Cybersecurity leaders are having a hard time keeping companies secure, and there's no easy solution

A new report from Foundry finds staff shortages, budget problems and the growing sophistication of cyberattacks are causing major headaches for security leaders.
Written by Jada Jones, Associate Editor
Image: Maksim Shmeljov/Shutterstock

As more businesses experience a digital transformation and continue to store consumer information in the cloud, cybersecurity risks are an increasing concern for web surfers, companies, and online buyers.

According to Foundry's 2022 Security Priorities Study, which surveyed nearly 900 surveyed security leaders around the world, 90% think their organization is not doing enough to address cybersecurity risks. 

Cybersecurity attacks aren't new, but hackers are getting more sophisticated, and are increasingly targeting universities, hospitals. big businesses and critical infrastructure

Also: Russian hackers' lack of success against Ukraine shows that strong cyber defences work, says cybersecurity chief

The growing problem companies face today is that the technology threats are evolving too fast for cybersecurity staff to keep pace. Combine this with the fact many companies are short-staffed in their cybersecurity departments, and many businesses find themselves highly vulnerable to cyberattacks.

"If you're short-staffed, you can't have someone looking at every alert," said Bob Bragdon, SVP and managing director of Foundry's CSO Worldwide.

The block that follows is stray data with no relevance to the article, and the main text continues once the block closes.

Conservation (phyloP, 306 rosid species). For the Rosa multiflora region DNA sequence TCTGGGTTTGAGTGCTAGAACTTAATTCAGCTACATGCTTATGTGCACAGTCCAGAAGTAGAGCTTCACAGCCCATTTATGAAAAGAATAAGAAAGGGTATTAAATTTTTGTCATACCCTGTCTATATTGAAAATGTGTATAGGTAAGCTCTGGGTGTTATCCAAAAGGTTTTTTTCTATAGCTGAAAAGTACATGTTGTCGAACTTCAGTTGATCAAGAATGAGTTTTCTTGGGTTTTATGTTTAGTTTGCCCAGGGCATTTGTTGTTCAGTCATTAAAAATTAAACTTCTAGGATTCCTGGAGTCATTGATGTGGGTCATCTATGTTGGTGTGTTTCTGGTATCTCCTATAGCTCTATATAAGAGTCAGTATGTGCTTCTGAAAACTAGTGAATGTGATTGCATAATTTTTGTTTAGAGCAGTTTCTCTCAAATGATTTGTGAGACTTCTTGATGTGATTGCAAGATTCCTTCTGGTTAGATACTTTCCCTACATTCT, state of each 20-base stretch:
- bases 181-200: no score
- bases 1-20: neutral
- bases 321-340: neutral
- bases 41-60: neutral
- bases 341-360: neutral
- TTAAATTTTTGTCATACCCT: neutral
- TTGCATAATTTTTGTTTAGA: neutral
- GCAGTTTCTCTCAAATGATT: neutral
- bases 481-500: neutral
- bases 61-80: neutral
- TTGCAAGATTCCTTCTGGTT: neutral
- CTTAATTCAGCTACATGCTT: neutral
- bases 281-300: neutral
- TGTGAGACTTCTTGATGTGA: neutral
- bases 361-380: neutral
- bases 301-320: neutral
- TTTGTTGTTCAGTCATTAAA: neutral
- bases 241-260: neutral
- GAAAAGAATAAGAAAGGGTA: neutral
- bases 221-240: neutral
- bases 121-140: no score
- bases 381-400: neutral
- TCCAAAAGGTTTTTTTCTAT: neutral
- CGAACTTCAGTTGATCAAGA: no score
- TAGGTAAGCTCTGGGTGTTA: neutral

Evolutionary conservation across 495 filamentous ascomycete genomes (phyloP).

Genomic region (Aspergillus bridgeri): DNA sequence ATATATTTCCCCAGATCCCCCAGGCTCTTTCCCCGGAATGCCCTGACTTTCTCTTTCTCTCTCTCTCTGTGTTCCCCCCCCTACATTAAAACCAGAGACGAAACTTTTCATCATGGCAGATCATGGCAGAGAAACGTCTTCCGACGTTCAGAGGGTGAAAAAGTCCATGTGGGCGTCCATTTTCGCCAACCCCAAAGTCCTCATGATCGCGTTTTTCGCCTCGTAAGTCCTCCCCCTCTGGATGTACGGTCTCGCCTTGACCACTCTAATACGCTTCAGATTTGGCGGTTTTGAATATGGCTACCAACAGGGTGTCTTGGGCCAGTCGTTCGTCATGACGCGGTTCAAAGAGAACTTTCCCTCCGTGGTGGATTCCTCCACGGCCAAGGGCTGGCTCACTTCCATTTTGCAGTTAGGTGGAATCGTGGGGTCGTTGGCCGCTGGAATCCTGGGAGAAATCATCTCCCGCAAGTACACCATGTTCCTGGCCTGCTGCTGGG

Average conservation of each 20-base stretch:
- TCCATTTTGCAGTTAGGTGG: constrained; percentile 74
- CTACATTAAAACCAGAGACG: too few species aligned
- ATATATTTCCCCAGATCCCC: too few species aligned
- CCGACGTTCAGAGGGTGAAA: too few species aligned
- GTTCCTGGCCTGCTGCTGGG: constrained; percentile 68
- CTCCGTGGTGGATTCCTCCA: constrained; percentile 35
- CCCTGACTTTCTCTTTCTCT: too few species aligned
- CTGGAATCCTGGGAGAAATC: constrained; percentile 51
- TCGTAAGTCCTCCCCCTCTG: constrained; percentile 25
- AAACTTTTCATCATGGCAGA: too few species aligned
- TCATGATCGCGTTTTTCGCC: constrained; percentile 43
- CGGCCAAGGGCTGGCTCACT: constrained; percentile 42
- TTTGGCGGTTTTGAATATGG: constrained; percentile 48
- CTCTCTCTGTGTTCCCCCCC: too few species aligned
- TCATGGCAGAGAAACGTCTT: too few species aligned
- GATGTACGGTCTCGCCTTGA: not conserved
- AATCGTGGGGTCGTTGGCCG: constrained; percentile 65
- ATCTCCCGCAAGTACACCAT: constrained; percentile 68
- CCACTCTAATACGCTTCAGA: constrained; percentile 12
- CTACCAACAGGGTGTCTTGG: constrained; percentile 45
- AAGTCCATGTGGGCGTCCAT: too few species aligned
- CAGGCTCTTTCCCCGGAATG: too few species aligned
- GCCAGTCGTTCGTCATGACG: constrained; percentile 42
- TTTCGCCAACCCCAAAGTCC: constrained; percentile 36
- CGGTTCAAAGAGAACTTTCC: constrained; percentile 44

When it comes to keeping up with security threats when faced with these shortages, 45% of IT executives rely on existing staff taking on more responsibilities, while 45% use automation technology and 42% outsource their security functions. 

Security professionals surveyed by Foundry agreed that automation is a key tool for improving incident responses and maintaining skilled security staff. For example, 34% of companies are looking into SOAR (Security Orchestration, Automation, and Response) technology, which combines human and machine power to address incident reports.

Human error

Employee mistakes remain a leading factor behind IT security scares, Foundry found: 34% of respondents said non-malicious user error was the top cause of cybersecurity incidents, although this was down from 44% in 2021. This factor was followed by third-party security vulnerabilities (28%), unpatched software vulnerabilities (26%), and software supply chain breaches, which accounted for 17% of incidents.

Security leaders have difficulty convincing all or parts of their organization of the severity of cybersecurity risks, and are struggling to find and keep the right security staff to keep their organization secure.

In addition, security leaders report that their organization is failing to invest enough into technology, people or budget to properly address security risks, and that security is often an afterthought during application development. Cybersecurity training is also lacking across all levels of staff, the report found.

Also: The ransomware problem won't get better until we change one thing

When it comes to allocating money to cybersecurity, larger enterprises spend about $122 million and smaller businesses spend about $16 million, with the average annual security budget coming in at $65 million, according to Foundry.

Looking to the future, 51% of respondents said endpoint security protections for laptops, desktops, and servers are currently in the works to prevent future security risks. Security awareness training is on the agenda as well, with 46% of respondents planning to invest more in training.

More than a fifth (22%) of security leaders plan to upgrade their existing technology, including better multi-factor authentication, while 21% plan to upgrade data backup and recovery technologies.

Meanwhile, 32% are researching zero-trust technologies, an approach to IT systems where a network does not automatically trust a device just because it's used internally. Over 20% of businesses expect to implement zero-trust technologies, compared to 13% last year, Foundry found.

Editorial standards